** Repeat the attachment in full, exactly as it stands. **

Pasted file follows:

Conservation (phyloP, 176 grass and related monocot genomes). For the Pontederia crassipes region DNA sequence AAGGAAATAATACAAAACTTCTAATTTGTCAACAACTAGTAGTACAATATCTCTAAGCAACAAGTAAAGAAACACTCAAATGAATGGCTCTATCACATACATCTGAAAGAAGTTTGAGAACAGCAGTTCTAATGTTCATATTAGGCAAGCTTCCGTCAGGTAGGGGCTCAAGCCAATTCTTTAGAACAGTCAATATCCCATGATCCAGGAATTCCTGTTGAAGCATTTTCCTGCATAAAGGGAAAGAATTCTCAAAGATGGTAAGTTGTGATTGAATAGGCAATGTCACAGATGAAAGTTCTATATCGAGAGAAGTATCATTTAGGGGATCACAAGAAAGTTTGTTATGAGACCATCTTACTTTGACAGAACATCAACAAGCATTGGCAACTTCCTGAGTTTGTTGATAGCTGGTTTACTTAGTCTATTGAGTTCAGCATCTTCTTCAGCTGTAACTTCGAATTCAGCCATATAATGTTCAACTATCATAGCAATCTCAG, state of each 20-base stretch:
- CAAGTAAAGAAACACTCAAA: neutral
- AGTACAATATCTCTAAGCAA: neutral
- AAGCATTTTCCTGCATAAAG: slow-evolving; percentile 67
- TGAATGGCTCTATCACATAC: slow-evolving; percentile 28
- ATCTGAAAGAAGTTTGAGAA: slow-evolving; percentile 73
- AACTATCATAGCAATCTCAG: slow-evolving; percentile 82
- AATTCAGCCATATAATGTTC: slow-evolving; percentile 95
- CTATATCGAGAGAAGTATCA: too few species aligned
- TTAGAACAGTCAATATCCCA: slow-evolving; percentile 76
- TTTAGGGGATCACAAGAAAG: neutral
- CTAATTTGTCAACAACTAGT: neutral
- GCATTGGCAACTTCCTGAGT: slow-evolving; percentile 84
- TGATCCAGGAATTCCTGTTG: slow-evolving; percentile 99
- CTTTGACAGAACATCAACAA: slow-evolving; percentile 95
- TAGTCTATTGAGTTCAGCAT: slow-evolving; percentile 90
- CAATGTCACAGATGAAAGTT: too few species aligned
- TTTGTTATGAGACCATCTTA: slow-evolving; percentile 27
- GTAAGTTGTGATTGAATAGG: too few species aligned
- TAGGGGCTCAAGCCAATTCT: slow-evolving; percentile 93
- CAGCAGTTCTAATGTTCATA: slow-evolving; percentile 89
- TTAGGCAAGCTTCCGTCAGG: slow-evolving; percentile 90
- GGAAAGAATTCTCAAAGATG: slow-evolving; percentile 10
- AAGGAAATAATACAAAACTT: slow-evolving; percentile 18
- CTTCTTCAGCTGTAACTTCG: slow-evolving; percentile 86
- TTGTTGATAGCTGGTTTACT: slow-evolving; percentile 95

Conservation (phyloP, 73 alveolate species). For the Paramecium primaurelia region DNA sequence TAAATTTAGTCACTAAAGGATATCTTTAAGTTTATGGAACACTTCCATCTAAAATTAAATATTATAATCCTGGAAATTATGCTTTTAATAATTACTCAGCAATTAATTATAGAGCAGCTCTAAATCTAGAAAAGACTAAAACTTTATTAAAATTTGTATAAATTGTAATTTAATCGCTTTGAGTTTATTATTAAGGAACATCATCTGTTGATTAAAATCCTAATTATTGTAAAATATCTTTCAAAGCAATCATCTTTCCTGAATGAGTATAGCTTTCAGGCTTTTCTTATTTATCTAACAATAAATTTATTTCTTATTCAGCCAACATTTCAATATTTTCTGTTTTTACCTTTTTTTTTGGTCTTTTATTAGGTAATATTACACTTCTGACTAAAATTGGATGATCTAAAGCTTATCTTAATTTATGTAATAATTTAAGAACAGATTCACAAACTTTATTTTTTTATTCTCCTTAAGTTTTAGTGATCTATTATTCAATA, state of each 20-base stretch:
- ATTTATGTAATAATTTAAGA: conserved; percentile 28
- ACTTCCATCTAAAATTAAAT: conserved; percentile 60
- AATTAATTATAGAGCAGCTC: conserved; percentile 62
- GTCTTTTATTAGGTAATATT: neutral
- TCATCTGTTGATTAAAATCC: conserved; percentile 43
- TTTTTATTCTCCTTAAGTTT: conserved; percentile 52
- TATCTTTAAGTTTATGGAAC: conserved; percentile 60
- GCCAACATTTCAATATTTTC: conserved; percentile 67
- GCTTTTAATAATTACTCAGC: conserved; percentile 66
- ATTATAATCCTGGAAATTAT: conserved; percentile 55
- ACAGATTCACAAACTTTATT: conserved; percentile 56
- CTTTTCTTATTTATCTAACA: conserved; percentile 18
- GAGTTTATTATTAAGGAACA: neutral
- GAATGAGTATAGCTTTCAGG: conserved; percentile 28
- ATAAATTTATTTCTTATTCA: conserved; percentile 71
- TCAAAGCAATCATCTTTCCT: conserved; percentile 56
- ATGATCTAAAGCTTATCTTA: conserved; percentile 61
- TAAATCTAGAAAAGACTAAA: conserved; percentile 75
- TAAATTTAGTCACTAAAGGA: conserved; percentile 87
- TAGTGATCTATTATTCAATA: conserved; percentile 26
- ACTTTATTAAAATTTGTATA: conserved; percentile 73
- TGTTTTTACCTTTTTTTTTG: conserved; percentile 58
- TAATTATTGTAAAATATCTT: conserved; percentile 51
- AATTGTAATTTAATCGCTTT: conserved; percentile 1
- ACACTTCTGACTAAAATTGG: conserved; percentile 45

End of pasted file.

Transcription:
Conservation (phyloP, 176 grass and related monocot genomes). For the Pontederia crassipes region DNA sequence AAGGAAATAATACAAAACTTCTAATTTGTCAACAACTAGTAGTACAATATCTCTAAGCAACAAGTAAAGAAACACTCAAATGAATGGCTCTATCACATACATCTGAAAGAAGTTTGAGAACAGCAGTTCTAATGTTCATATTAGGCAAGCTTCCGTCAGGTAGGGGCTCAAGCCAATTCTTTAGAACAGTCAATATCCCATGATCCAGGAATTCCTGTTGAAGCATTTTCCTGCATAAAGGGAAAGAATTCTCAAAGATGGTAAGTTGTGATTGAATAGGCAATGTCACAGATGAAAGTTCTATATCGAGAGAAGTATCATTTAGGGGATCACAAGAAAGTTTGTTATGAGACCATCTTACTTTGACAGAACATCAACAAGCATTGGCAACTTCCTGAGTTTGTTGATAGCTGGTTTACTTAGTCTATTGAGTTCAGCATCTTCTTCAGCTGTAACTTCGAATTCAGCCATATAATGTTCAACTATCATAGCAATCTCAG, state of each 20-base stretch:
- CAAGTAAAGAAACACTCAAA: neutral
- AGTACAATATCTCTAAGCAA: neutral
- AAGCATTTTCCTGCATAAAG: slow-evolving; percentile 67
- TGAATGGCTCTATCACATAC: slow-evolving; percentile 28
- ATCTGAAAGAAGTTTGAGAA: slow-evolving; percentile 73
- AACTATCATAGCAATCTCAG: slow-evolving; percentile 82
- AATTCAGCCATATAATGTTC: slow-evolving; percentile 95
- CTATATCGAGAGAAGTATCA: too few species aligned
- TTAGAACAGTCAATATCCCA: slow-evolving; percentile 76
- TTTAGGGGATCACAAGAAAG: neutral
- CTAATTTGTCAACAACTAGT: neutral
- GCATTGGCAACTTCCTGAGT: slow-evolving; percentile 84
- TGATCCAGGAATTCCTGTTG: slow-evolving; percentile 99
- CTTTGACAGAACATCAACAA: slow-evolving; percentile 95
- TAGTCTATTGAGTTCAGCAT: slow-evolving; percentile 90
- CAATGTCACAGATGAAAGTT: too few species aligned
- TTTGTTATGAGACCATCTTA: slow-evolving; percentile 27
- GTAAGTTGTGATTGAATAGG: too few species aligned
- TAGGGGCTCAAGCCAATTCT: slow-evolving; percentile 93
- CAGCAGTTCTAATGTTCATA: slow-evolving; percentile 89
- TTAGGCAAGCTTCCGTCAGG: slow-evolving; percentile 90
- GGAAAGAATTCTCAAAGATG: slow-evolving; percentile 10
- AAGGAAATAATACAAAACTT: slow-evolving; percentile 18
- CTTCTTCAGCTGTAACTTCG: slow-evolving; percentile 86
- TTGTTGATAGCTGGTTTACT: slow-evolving; percentile 95

Conservation (phyloP, 73 alveolate species). For the Paramecium primaurelia region DNA sequence TAAATTTAGTCACTAAAGGATATCTTTAAGTTTATGGAACACTTCCATCTAAAATTAAATATTATAATCCTGGAAATTATGCTTTTAATAATTACTCAGCAATTAATTATAGAGCAGCTCTAAATCTAGAAAAGACTAAAACTTTATTAAAATTTGTATAAATTGTAATTTAATCGCTTTGAGTTTATTATTAAGGAACATCATCTGTTGATTAAAATCCTAATTATTGTAAAATATCTTTCAAAGCAATCATCTTTCCTGAATGAGTATAGCTTTCAGGCTTTTCTTATTTATCTAACAATAAATTTATTTCTTATTCAGCCAACATTTCAATATTTTCTGTTTTTACCTTTTTTTTTGGTCTTTTATTAGGTAATATTACACTTCTGACTAAAATTGGATGATCTAAAGCTTATCTTAATTTATGTAATAATTTAAGAACAGATTCACAAACTTTATTTTTTTATTCTCCTTAAGTTTTAGTGATCTATTATTCAATA, state of each 20-base stretch:
- ATTTATGTAATAATTTAAGA: conserved; percentile 28
- ACTTCCATCTAAAATTAAAT: conserved; percentile 60
- AATTAATTATAGAGCAGCTC: conserved; percentile 62
- GTCTTTTATTAGGTAATATT: neutral
- TCATCTGTTGATTAAAATCC: conserved; percentile 43
- TTTTTATTCTCCTTAAGTTT: conserved; percentile 52
- TATCTTTAAGTTTATGGAAC: conserved; percentile 60
- GCCAACATTTCAATATTTTC: conserved; percentile 67
- GCTTTTAATAATTACTCAGC: conserved; percentile 66
- ATTATAATCCTGGAAATTAT: conserved; percentile 55
- ACAGATTCACAAACTTTATT: conserved; percentile 56
- CTTTTCTTATTTATCTAACA: conserved; percentile 18
- GAGTTTATTATTAAGGAACA: neutral
- GAATGAGTATAGCTTTCAGG: conserved; percentile 28
- ATAAATTTATTTCTTATTCA: conserved; percentile 71
- TCAAAGCAATCATCTTTCCT: conserved; percentile 56
- ATGATCTAAAGCTTATCTTA: conserved; percentile 61
- TAAATCTAGAAAAGACTAAA: conserved; percentile 75
- TAAATTTAGTCACTAAAGGA: conserved; percentile 87
- TAGTGATCTATTATTCAATA: conserved; percentile 26
- ACTTTATTAAAATTTGTATA: conserved; percentile 73
- TGTTTTTACCTTTTTTTTTG: conserved; percentile 58
- TAATTATTGTAAAATATCTT: conserved; percentile 51
- AATTGTAATTTAATCGCTTT: conserved; percentile 1
- ACACTTCTGACTAAAATTGG: conserved; percentile 45